Posted: 05/20/2010

 

Holy Rollers

by Nathan Baker-Lutz




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Holy Rollers is a unique and gritty departure from the redundant drug dramas that Hollywood has been spewing for nearly fifty years. Based on true events, the film tells the story of 20-year-old Sam Gold, played by Jesse Eisenberg (Zombieland), who becomes doubtful of his Jewish family’s direction and finds understanding in the drug-smuggling older brother of his best friend living next door.
The unnatural balance of strong Jewish tradition in late 90’s Brooklyn, Sam’s battles with being let down by his faith and the drug scene in Amsterdam gives Holy Rollers a captivating perspective. The idea of using Hasidic Jews to smuggle drugs into America, not to mention honorable virgin Hasidic Jews, is one of those “you couldn’t make this up” storylines that keeps you fascinated.
Eisenberg continues to rise playing a young man, being pushed into being a Rabbi, who is fed up with his father’s attitude towards life and money. Moreover, the parents of the girl he dreams of marrying, and is even arranged to marry, back out and leave him heartbroken. Eisenberg has constantly played this anguished teen that never gets the girl that hides his disappointment in awkward smiles and quick jokes. This is finally a role where instead of the jokes, he gives you pain and it gives the film its depth.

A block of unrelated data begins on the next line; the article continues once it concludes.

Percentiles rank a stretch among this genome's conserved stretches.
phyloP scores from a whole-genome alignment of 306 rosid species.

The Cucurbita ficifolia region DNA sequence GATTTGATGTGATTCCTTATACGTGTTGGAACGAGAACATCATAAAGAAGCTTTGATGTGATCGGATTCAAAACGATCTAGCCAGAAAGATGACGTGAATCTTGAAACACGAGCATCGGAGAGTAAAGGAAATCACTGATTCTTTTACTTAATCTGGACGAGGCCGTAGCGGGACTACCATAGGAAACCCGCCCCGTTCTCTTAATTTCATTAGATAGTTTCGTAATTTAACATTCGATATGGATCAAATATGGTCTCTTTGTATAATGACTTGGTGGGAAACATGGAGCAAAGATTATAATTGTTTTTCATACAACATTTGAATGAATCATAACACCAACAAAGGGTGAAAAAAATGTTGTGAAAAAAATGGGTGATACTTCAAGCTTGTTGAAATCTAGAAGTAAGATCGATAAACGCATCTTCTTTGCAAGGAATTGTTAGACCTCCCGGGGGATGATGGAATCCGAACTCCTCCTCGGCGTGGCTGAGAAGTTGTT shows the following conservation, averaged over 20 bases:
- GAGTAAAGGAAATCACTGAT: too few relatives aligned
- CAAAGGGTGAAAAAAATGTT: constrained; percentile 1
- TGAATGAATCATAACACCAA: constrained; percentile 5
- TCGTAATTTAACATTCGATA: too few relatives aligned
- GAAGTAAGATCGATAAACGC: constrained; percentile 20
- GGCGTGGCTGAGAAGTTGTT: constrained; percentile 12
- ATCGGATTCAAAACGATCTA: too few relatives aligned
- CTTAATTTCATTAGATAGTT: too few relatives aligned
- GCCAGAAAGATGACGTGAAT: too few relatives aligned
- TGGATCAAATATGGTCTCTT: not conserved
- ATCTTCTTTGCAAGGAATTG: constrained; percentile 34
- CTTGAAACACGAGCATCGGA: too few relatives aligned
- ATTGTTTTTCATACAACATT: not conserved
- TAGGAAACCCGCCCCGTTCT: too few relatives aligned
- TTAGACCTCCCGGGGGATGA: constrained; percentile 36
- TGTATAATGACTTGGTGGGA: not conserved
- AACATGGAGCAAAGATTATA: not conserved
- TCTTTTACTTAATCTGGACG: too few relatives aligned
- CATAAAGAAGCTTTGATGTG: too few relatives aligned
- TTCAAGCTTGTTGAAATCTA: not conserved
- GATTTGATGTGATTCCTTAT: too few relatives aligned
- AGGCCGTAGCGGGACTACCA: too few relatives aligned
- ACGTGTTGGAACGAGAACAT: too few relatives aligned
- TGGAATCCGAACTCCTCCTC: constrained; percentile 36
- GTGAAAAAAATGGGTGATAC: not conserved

A solid supporting cast and well-chosen locations gives Holy Rollers a finishing touch. It’s a well-directed film that made me feel, for the first time, that a movie set in the late 90’s was a period piece. At times it did feel as though it was missing a few edits and shots here and there, maybe missing a close up or changing an angle, but I could easily have seen an unfinished product.
Holy Rollers is an indie film, no glitz or glamour, with serviceable dialogue and great delivery, that tells a unique and interesting story that you need to hear more of. It doesn’t try and give viewers perfect moments but instead gives the perfect moments for the characters. It was kept honest and uncompromising, another characteristic lacking in the latest Hollywood spew.


Nathan Baker-Lutz Nathan is a graduate of Columbia College Chicago with a degree in Film and Video, including a concentration in Screenwriting. He has been writing for Film Monthly for 2 years.



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